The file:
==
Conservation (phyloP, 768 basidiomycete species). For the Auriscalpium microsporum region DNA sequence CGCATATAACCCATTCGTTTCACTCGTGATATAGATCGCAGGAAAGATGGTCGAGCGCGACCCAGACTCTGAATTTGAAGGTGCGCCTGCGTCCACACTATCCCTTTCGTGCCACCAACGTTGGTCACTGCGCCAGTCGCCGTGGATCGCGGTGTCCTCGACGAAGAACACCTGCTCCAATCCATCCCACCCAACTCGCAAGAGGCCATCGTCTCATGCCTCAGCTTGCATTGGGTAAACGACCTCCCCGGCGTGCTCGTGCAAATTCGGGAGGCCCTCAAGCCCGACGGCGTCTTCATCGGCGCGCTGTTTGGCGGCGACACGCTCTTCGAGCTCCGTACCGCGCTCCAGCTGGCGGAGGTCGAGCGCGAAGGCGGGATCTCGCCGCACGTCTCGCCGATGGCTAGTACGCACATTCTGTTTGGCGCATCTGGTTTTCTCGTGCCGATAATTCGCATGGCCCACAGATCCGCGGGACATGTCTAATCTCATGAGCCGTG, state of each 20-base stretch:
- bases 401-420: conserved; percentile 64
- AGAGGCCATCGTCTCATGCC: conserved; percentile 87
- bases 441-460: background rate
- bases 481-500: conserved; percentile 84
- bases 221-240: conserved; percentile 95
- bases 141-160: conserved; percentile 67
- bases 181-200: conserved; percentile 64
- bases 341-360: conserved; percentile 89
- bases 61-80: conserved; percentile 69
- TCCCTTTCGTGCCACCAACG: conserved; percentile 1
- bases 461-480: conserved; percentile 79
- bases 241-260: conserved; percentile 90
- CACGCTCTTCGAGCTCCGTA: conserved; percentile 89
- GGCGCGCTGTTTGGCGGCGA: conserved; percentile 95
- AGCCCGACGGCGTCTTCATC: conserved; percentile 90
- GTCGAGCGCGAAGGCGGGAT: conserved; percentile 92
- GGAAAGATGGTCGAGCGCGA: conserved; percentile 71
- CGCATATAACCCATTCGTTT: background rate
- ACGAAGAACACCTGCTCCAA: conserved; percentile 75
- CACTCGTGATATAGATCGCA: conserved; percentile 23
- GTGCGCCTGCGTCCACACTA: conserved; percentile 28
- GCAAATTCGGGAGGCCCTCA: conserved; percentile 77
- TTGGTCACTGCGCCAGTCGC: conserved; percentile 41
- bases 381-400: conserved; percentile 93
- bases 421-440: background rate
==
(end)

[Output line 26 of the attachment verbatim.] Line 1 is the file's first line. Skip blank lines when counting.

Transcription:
- bases 421-440: background rate